Prince begins royal solidarity tour

Prince Charles – heir to the British throne – is due to arrive in the Middle East on Monday for a nine-day "goodwill" visit to Arab monarchies. His tour will take in Jordan, Oman, Qatar and Saudi Arabia.

These trips, which happen every few years, are usually a cue for the British media's royalty specialists to slip into full orientalist mode – so stand by for reports mentioning camels, the slaughtering of sheep and feasting in desert tents.

Since Charles will be accompanied by his wife, Camilla, Duchess of Cornwall, there is also the inevitable hijab question, which at least helps to keep photographers employed. Royals, of course, are perfectly accustomed to dressing up in outlandish clothes, so I wouldn't have thought that adding a modest abaya or two to Camilla's wardrobe would be any big deal – though it seems that won't be necessary.

Ephraim Hardcastle in the Daily Mail reports:

"The Duchess of Cornwall won't have to wear abayas – full-length robes, required for women under Islamic law – during her visit with the Prince of Wales to Saudi Arabia ... As a visiting VIP, she has secured an exemption."

But Hardcastle continues, rather grumpily:

"Not so the female journalists who'll accompany them. They'll have to cover themselves from head to toe. My source says: 'This'll tickle Camilla no end'." 

Dressed to please: Charles and Camilla on an earlier trip to Egypt

According to a statement from Clarence House, the prince's residence, Charles and Camilla are not simply renewing their "close personal friendship" with Arab royalty. It's an official visit requested and largely organised by the British government for political (and economic and military) purposes. So let's look at the politics of it.

The good part is that it doesn't include Bahrain where continued repression is straining the kingdom's historically close ties with Britain. Under present circumstances a visit to King Hamad would certainly have been contentious.

But what of the countries that Charles and Camilla will be visiting? Questions can always be raised about such trips – and rightly so – on human rights or feminist grounds (see Catherine Bennett's article in today's Observer). The counter-argument is that dialogue is beneficial and trips can be used to gently nudge oppressive regimes in the right direction – though the nudging is often so gentle as to be virtually imperceptible.

That is one problem with the latest royal tour but there is also something much more fundamental. Charles and Camilla's last official visit to Saudi Arabia was in 2006, and a lot has changed since then. Seven years ago, public criticism of the way the Saudi royals conduct themselves came mainly from westerners or dissidents outside the kingdom. Today there is a new dynamic: pressure for change is growing inside Saudi Arabia – as it is in the other countries the royal couple will be visiting.

Across the Arab region monarchies are beginning to feel the heat from their own people and are responding in ways that don't augur well for their long-term future. Regardless of all the guff about friendship between nations, a visit at this juncture by the heir to the British throne sends out entirely the wrong message: to Arabs seeking change in their countries it will look suspiciously like a royal solidarity visit. That familiar phrase, "wrong side of history", comes to mind.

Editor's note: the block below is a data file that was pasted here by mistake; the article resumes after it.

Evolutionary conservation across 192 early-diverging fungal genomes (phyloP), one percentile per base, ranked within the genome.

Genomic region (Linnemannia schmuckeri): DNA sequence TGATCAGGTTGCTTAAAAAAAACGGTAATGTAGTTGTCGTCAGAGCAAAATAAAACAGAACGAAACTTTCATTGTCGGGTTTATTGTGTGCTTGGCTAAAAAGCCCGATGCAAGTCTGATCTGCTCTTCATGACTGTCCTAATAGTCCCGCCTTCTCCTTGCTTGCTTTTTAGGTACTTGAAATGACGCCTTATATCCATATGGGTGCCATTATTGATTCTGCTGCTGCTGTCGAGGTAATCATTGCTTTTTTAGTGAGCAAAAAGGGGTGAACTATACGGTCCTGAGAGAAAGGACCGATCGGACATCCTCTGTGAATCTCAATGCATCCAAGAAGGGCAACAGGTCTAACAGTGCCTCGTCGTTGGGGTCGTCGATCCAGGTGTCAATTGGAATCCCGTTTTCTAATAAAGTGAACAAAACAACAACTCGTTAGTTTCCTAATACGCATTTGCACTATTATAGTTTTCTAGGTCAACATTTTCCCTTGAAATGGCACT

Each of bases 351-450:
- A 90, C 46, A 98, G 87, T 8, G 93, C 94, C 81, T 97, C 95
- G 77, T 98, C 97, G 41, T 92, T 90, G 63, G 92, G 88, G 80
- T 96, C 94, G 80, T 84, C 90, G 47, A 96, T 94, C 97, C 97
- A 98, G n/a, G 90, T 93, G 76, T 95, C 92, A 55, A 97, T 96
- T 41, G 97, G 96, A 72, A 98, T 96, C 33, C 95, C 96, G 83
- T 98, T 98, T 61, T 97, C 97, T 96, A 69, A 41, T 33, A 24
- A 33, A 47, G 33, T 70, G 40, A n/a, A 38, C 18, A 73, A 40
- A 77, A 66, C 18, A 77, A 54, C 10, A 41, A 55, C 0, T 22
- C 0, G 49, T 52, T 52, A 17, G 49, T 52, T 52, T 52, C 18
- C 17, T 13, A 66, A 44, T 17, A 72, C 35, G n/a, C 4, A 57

Two other phrases stand out from the Clarence House statement about the royal tour: "military links" and "commercial partnerships". This is scarcely surprising, and in due course prime minister David Cameron will no doubt announce some deals which are "good for Britain" as his government struggles to pull out of the economic recession.

As with royal visits to the Gulf, such deals have always attracted some criticism but, again, there are reasons to be especially wary of them now. One reason is that we don't know how long the monarchies will survive and weapons sold to them today could end up in entirely different hands a few years down the line.

Christopher Davidson, author of the provocatively titled book, After the Sheikhs: The Coming Collapse of the Gulf Monarchies, made an interesting point about these commercial relations during a talk in London last week.

Faced with a problem, the first instinct of Gulf rulers is to throw money at it – since most of them have plenty to spare. Internally, they have certainly been using money in an effort to buy off political dissent (as previously discussed on this blog). However, Davidson went further and suggested that splashing money around externally is another arm of the same protective mechanism. Thus, buying football clubsGreek islands and weapons that they don't really need is a way of buying goodwill and fending off international criticism.

And if goodwill is what they want, the British government seems more than happy to sell it to them.

Posted by Brian Whitaker
Sunday, 10 March 2013